Marine Spatial Planning (MSP) has rapidly become the most commonly endorsed management regime for sustainable development in the marine environment. MSP is advocated as a means of managing human uses of the sea in a sustainable manner, in the face of ever-increasing demands on marine resources. While MSP is quickly becoming the dominant marine management paradigm, there has been comparatively little assessment of the potential negative impacts and possible distributive impacts that may arise from its adoption. This should be a key challenge for both academic and practitioner communities and therefore offers a fruitful topic for Interface.
In the contributions that follow, we hear from a range of voices and perspectives on these important themes. The lead paper (Ellis and Flannery, pp. 122–128) argues for a broader, more critical, understanding of the social and distributive impacts of MSP, advocating a radical turn in MSP away from a rationalism of science and neoliberal logic towards more equity-based, democratic decision-making and a fairer distribution of our ocean wealth.
Then, eight responses follow, from academics, planners, policymakers and industry representatives around the world. The first two come from academics, Nursey-Bray and van Tatenhove, (pp. 129–135) who each broadly endorse the core arguments of the lead paper and advocate for a radical MSP. Nursey-Bray suggests this requires rethinking MSP as a process of cultural co-existence rather than as a tool for managing multiple uses. Van Tatenhove argues that this would involve highlighting the power dynamics involved, the interplay of structure and agency in MSP processes and how this affects the quality of planning.
The next three responses offer insights from marine planners and managers. Kelly (pp. 135–138), reflecting on her experience as a marine planner in the Shetland Islands, argues that while a call for a radical MSP is well-timed, it is overly pessimistic of current practice because negative impacts can be overcome by ensuring broad stakeholder consultation and adopting flexible planning processes. Coffen-Smout (pp. 138–140, Department of Fisheries and Oceans Canada, but writing here in a personal capacity) argues that a radical approach is politically unfeasible as it requires an overhaul of marine resource management regimes. Instead, he suggests that advancing more effective MSP is best achieved within current frameworks and uses ocean governance in Canada to illustrate. Fairgrieve (pp. 140–143, Marine Scotland, but also offering some personal reflections), argues that while MSP may be imperfect, it is the best possible solution for addressing the complex governance of marine © 2016 Taylor & Francis CONTACT Wesley Flannery email@example.com 122 INTERFACE space. She suggests that we need to give MSP a chance and work with MSP practitioners to secure sustainable development.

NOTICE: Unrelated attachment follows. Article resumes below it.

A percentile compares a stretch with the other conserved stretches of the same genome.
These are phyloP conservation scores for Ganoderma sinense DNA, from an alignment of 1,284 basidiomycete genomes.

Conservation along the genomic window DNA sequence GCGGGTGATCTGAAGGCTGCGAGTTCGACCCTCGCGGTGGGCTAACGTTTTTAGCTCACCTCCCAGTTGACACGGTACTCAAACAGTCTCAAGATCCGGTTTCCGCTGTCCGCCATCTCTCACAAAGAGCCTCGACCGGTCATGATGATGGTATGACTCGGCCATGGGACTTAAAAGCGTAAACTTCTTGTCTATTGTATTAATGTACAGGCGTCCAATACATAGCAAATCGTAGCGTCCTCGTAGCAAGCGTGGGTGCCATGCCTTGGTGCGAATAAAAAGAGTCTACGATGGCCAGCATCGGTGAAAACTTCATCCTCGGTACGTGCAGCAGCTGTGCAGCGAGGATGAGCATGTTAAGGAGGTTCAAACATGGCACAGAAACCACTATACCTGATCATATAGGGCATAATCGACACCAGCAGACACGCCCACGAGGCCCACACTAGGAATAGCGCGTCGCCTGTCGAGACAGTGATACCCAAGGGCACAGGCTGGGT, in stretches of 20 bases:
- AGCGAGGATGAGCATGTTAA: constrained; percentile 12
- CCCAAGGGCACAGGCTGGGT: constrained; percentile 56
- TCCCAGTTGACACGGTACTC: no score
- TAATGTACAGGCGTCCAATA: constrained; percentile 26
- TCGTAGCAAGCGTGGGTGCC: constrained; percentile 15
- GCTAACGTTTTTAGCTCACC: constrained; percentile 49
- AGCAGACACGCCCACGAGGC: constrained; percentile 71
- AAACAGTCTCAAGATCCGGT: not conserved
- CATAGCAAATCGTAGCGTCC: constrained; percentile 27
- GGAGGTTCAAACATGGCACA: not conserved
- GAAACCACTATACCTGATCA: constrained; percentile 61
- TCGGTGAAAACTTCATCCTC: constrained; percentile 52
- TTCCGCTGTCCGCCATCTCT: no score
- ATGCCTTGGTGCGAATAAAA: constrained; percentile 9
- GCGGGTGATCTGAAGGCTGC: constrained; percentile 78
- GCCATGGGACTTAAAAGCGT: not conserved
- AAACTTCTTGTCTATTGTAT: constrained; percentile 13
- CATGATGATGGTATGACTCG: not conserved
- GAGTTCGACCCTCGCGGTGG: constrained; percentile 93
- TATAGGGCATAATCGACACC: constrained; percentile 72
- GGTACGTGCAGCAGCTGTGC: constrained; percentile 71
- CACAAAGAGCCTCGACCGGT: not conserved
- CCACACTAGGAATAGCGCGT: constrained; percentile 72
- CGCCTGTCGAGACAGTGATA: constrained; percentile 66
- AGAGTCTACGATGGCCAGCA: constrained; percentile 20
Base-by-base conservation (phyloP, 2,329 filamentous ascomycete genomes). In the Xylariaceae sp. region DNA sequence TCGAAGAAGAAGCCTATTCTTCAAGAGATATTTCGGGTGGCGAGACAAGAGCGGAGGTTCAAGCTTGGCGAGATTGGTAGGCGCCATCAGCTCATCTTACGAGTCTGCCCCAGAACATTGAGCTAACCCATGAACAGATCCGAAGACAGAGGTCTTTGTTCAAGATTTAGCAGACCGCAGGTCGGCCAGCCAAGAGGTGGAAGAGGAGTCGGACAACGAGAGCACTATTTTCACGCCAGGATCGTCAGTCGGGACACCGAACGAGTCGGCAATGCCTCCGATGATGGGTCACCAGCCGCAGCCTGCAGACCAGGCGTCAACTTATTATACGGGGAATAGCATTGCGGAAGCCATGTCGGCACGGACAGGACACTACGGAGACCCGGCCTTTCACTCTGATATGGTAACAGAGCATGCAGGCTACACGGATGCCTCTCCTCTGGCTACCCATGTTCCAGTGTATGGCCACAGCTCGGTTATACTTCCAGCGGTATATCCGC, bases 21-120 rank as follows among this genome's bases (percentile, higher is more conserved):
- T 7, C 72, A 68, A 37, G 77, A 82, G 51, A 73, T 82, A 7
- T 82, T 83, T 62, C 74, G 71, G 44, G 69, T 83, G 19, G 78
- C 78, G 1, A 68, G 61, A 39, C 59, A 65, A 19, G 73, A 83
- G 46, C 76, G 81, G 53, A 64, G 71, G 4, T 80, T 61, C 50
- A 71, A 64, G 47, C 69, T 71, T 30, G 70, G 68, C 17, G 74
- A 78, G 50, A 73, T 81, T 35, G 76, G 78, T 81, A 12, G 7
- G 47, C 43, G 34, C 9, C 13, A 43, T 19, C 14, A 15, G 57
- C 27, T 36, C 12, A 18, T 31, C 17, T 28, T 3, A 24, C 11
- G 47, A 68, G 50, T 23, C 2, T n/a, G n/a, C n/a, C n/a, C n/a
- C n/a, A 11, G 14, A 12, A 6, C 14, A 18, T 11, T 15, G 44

The final three responses relate the issues discussed in the lead paper to specific industries. Knol and Jentoft (pp. 143–146) discuss the need to consider the possible negative effects of new industries on fisheries-dependent communities. Then Bacon (pp. 146–148), a recreational angling boat operator, decries the rise of MSP-type processes and argues that scientists and academics use spatial management processes, such as Marine Protected Areas (MPAs), to develop income streams for their research, ignoring the negative impacts these instruments have on existing users. Finally, O’Hagan (pp. 148–151), reflects on the utility of MSP to marine renewable energy (MRE) outlining a hope that MSP will become more flexible than current licencing systems to facilitate more MRE projects.
All responses tend to agree that we need a more holistic understanding of the distributional impacts of MSP, but differ on the nature of the challenge this creates. We hope that even if other academics, policymakers or practitioners disagree with our diagnosis, this Interface will stimulate a broader discussion and even some recognition that radicalism has a role everywhere, even at sea.